As much as I try to wax wise and philosophical in these pages, the most popular columns are always the ones where I offer useful tips and tricks. So why fight the natural order of things?
Herewith, three wonderful iPad features that you’re not likely to discover on your own.
Entering Special Characters
By now you probably know that there’s a shortcut to entering “shift” or numeric characters. For example, if you want to enter an asterisk (*), the standard way is to tap the numeric selection key (the one with “.?123” on it) and then the “*” key and then the “ABC” key to go back to entering letters.
The shortcut is to put your finger on the “.?123” key without lifting it, slide your finger to the “*” and then let go. This enters the asterisk (or whatever other special character you want) and puts you right back into letter mode. It’s very cool.
But here’s something way cooler: Swipe downward on any key to enter the “shift” character of that key, the one that appears small and grayed out just above it, and leave you right back on the same keyboard. For example, swipe down on “B” to enter a slash, or “A” to enter “@,” or “Y” to enter “6,” etc. It’s instant, and you never have to switch keyboards. It works if you’re on the numeric keypad, too. For example, swipe down on the pound sign (“#”) to enter the symbol for pound sterling. (Get it? “pound?” A little keyboard pun someone at Apple is very proud of him/herself for.)
Moving Around Your Entered Text
One of the most annoying features of the iPad keyboard is moving the cursor around when you need to make corrections in some text you just entered in an email or a text. There are no HOME or END keys. There are no keys to move left or right. There are only two ways to move the cursor: tap your finger at the spot you want to edit and hope you did it right; tap and slide your finger and hope you did it right. What worsens the situation is that the delete key only erases the character to the left of the cursor. There’s no way to delete to the right of the cursor without sliding your finger to move the cursor past the character first.
Now get this: If you put two fingers on the keyboard, it turns it into a glide pad (or trackpad) like the one on your laptop. Just slide your two fingers left and right or up and down, and you’ll move the cursor easily to any place you’d like.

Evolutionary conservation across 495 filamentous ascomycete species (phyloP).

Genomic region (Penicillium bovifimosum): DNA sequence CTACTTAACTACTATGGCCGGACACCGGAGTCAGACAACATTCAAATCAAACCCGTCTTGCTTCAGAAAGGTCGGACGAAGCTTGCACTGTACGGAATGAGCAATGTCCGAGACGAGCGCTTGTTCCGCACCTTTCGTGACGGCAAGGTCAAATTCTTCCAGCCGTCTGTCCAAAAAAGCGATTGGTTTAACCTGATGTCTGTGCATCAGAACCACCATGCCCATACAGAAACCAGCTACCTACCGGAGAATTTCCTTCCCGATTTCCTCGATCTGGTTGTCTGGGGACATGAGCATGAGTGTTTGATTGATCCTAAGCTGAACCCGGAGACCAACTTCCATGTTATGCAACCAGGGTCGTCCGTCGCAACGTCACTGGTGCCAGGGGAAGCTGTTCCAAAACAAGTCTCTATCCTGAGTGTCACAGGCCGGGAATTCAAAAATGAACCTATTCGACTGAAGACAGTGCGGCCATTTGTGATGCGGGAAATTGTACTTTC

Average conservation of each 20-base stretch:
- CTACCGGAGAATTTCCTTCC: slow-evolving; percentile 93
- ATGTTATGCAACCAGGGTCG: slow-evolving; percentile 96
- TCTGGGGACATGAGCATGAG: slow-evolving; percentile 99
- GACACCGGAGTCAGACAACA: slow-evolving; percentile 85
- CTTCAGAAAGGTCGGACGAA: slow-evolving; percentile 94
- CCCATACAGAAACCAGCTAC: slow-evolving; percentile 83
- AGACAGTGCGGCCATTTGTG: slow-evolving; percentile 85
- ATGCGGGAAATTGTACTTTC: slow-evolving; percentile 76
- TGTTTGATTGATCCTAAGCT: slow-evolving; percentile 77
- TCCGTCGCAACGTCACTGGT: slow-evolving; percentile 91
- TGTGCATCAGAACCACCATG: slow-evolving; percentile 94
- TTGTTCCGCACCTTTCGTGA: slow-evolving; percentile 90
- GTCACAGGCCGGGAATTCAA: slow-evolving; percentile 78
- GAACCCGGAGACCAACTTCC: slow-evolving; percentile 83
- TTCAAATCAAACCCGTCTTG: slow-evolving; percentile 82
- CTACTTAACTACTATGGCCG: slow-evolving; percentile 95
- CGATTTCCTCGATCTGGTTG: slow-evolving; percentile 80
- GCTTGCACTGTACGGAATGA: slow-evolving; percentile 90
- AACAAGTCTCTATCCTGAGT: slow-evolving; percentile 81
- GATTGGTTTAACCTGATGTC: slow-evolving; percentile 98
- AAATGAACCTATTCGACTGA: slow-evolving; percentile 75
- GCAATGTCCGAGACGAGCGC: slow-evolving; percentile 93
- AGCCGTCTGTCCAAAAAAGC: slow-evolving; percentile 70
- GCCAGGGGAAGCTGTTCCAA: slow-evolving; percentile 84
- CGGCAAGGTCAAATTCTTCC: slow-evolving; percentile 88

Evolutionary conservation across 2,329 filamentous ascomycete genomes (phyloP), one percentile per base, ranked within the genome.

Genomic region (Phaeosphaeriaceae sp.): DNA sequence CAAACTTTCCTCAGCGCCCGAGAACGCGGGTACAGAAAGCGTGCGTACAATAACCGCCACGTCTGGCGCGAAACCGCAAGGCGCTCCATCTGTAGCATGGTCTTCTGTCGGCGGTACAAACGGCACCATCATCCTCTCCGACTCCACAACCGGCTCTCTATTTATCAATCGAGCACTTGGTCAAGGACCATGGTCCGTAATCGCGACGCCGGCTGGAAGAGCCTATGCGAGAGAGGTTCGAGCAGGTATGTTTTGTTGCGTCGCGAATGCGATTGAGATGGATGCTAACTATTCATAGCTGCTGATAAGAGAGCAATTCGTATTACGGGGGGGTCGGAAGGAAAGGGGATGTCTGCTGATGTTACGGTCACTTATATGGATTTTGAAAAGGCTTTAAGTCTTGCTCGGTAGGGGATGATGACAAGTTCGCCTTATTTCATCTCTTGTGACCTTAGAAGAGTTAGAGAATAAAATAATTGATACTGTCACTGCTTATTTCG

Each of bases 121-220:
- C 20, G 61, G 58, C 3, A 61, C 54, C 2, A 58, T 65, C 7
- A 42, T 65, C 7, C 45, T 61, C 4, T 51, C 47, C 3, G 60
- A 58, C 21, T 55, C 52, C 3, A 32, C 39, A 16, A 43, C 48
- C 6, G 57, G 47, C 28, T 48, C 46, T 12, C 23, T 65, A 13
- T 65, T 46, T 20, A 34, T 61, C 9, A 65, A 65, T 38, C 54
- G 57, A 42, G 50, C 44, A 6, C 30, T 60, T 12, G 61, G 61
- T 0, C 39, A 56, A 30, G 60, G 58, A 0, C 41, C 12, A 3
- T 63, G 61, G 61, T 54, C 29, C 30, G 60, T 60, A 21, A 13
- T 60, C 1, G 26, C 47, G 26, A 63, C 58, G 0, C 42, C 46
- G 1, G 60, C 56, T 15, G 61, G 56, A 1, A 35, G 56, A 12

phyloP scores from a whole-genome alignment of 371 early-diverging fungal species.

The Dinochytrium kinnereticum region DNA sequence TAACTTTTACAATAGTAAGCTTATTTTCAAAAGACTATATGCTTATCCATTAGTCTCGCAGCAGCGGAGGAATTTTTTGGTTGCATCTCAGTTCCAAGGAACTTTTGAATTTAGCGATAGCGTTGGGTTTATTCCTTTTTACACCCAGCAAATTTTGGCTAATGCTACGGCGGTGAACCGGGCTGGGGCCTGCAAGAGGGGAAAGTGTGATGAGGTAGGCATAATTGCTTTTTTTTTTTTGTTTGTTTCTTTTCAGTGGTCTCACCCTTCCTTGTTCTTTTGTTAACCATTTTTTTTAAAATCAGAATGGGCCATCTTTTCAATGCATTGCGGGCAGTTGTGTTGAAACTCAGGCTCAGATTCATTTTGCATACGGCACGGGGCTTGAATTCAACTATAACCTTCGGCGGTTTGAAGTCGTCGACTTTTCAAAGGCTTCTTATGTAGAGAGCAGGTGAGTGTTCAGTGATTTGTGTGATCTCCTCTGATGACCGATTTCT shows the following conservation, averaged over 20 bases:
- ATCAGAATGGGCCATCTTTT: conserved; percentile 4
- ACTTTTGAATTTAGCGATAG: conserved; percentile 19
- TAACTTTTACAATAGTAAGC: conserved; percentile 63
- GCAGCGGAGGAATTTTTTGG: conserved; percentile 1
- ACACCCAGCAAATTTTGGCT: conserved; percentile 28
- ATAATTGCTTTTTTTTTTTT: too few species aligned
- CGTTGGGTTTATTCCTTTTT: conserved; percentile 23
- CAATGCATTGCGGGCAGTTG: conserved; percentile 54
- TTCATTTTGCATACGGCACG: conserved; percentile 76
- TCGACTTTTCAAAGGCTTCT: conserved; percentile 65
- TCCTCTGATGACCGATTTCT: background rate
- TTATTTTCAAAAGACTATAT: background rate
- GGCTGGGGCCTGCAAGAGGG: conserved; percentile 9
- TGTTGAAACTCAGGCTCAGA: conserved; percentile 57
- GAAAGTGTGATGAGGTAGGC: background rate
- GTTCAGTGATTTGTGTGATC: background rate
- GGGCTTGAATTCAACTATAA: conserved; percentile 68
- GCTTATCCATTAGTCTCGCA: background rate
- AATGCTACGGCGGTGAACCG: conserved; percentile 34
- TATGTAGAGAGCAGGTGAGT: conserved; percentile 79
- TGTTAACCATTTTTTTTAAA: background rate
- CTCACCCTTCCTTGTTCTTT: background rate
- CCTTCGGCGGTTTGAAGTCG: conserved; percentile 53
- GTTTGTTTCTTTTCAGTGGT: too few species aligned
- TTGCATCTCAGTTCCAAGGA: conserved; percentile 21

Use Your Earbuds to Snap a Picture
This one works for the iPhone, too.
Savvy photographers have already figured out that you can snap a photo by pressing one of the volume buttons on the iPhone or iPad instead of the round onscreen icon. But both of those methods mean tapping or pressing something on the device, which causes it to jiggle and possibly mess up the photo. A much better way is to use the volume button on your earbuds as a remote shutter release. That way you can hold the device steady with one hand and trigger the shutter with the other, or set the camera down on a steady surface and snap without touching it at all.
Don’t bother to thank me.
Lee Gruenfeld is a managing partner of Cholawsky and Gruenfeld Advisory, as well as a principal with the TechPar Group in New York, a boutique consulting firm consisting exclusively of former C-level executives and "Big Four" partners. He was vice president of strategic initiatives for Support.com, senior vice president and general manager of a SaaS division he created for a technology company in Las Vegas, national head of professional services for computing pioneer Tymshare, and a partner in the management consulting practice of Deloitte in New York and Los Angeles. Lee is also the award-winning author of fourteen critically-acclaimed, best-selling works of fiction and non-fiction. For more of his reports — Click Here Now.
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